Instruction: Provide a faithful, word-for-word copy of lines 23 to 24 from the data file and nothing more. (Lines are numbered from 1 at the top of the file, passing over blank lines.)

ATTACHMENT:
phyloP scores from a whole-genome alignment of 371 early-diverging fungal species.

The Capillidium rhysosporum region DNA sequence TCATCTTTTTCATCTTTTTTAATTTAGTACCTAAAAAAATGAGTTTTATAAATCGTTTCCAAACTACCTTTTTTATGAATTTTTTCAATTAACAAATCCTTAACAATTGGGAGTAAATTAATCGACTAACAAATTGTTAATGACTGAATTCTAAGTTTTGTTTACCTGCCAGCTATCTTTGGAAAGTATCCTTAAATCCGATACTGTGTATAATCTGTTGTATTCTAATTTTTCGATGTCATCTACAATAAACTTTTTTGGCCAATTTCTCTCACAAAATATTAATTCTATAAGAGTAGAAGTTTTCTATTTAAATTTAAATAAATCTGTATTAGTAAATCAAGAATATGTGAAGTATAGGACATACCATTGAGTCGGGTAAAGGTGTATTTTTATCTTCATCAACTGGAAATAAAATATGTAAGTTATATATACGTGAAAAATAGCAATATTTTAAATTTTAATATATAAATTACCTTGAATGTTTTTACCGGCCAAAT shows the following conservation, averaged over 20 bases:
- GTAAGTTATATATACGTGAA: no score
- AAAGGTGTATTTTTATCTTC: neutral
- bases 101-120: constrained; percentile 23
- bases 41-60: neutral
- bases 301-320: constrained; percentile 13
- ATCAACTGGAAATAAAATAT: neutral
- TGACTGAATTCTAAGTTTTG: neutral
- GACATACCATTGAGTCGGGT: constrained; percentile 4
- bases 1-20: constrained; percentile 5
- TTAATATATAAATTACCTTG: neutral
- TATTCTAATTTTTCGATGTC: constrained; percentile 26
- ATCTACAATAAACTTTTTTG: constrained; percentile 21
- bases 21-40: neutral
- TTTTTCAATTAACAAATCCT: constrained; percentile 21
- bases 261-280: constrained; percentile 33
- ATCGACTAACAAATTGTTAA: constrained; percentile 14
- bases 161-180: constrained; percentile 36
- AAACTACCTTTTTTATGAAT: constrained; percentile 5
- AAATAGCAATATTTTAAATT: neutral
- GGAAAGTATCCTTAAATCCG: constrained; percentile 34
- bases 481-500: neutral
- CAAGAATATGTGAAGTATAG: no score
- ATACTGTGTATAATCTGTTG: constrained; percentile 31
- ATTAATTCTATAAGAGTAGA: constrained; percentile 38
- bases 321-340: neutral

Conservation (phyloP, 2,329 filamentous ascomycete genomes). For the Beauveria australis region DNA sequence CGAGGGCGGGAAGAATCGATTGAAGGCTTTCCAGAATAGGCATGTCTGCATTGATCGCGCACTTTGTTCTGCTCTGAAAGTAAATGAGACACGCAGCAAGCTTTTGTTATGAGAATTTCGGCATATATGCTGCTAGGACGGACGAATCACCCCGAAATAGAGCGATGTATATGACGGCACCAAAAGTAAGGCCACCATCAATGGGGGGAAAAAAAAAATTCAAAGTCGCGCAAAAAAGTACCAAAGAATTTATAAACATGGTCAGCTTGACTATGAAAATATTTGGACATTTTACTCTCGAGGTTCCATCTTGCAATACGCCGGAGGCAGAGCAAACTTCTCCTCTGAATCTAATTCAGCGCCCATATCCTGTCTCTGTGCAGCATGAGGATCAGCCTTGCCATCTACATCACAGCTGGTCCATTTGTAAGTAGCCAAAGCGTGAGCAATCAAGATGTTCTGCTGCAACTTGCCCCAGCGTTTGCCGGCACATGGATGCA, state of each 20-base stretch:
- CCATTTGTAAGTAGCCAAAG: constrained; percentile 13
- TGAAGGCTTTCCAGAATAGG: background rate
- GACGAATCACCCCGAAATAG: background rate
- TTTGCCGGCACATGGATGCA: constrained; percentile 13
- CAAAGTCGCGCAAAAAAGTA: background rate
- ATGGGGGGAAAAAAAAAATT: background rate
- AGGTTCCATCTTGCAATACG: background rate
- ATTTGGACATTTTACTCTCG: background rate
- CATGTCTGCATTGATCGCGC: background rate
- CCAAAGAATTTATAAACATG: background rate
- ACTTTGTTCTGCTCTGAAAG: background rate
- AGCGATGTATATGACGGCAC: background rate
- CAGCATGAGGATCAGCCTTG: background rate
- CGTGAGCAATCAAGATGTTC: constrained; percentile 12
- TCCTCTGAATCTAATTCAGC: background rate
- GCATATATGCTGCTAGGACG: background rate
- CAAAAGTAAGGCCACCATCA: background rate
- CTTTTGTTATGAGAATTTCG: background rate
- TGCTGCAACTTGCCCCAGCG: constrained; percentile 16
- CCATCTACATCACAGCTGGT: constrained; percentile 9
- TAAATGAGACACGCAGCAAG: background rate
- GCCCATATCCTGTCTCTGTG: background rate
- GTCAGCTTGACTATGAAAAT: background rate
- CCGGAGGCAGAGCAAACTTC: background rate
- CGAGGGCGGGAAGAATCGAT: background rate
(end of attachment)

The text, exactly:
- bases 481-500: neutral
- CAAGAATATGTGAAGTATAG: no score